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Stories, Weekly Interviews, things to see and footnotes.
Stories, Weekly Interviews, things to see and footnotes.
Stories, Weekly Interviews, things to see and footnotes.

July 3, 2019

Stories

Pride in Film - Introducing filmmakers Laura Madalinski and Fiona Dawson 9 minute read

Still from Two in the Bush

As part of Pride, we are celebrating two filmmakers featured in BFI Flare: London LGBTQ+ Film Festival: Laura Madalinski, director of the romantic comedy Two in the Bush: A Love Story, and Fiona Dawson, director of the documentary TransMilitary. Both women found a way to share their stories of self-discovery through film.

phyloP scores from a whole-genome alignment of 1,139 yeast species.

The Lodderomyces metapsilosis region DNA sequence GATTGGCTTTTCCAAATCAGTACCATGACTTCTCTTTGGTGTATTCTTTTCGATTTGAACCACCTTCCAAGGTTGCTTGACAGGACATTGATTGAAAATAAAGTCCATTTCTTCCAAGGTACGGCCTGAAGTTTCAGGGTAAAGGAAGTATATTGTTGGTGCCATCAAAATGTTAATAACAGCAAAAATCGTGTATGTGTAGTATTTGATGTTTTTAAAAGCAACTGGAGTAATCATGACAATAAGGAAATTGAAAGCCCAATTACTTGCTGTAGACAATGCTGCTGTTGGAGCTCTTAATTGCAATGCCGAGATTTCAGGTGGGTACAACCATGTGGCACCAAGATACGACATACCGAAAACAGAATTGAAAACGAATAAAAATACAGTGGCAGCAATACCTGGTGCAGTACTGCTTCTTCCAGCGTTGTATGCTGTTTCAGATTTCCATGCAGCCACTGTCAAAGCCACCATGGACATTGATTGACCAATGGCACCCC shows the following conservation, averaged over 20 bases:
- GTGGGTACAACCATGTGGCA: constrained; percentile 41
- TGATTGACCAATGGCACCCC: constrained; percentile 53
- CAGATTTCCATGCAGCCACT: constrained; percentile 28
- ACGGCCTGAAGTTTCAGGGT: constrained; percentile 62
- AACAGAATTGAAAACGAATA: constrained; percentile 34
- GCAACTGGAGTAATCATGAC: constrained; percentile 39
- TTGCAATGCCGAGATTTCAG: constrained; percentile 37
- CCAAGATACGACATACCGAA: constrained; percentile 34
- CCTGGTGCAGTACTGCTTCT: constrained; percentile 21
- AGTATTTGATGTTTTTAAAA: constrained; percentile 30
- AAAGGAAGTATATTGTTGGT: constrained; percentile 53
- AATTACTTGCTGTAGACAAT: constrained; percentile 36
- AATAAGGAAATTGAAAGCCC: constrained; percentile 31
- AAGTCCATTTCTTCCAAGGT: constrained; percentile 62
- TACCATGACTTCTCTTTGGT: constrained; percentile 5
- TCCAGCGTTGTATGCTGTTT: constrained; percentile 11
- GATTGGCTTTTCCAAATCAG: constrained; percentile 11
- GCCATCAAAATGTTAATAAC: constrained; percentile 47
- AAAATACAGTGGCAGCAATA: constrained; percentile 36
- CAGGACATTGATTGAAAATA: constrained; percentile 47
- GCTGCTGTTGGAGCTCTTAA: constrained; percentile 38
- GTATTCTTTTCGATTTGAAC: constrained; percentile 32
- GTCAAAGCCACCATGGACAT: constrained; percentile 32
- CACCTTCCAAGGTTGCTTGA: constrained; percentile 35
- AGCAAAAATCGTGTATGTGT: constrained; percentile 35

Madalinski’s Two in the Bush is filled with dry humor that explores the self-reflection in intense relationships and how sometimes love breaks you apart before it leads you to your intimate and creative path.

Filmmaker, producer and advocate, Fiona Dawson, created the New York Times Op-Doc short, Transgender, at War and in Love, highlighting the story of a transgender couple and the challenges they face serving in the military. She then went on to co-direct and produce the award-winning feature documentary, TransMilitary. The United States military recently returned to the era of “Don’t ask, don’t tell” by passing new policies banning transgender service members, and it’s clear we still have a long way to go until trans people feel accepted in society.

We spoke with both filmmakers about a range of issues, including trans rights, self discovery, and what it means to love.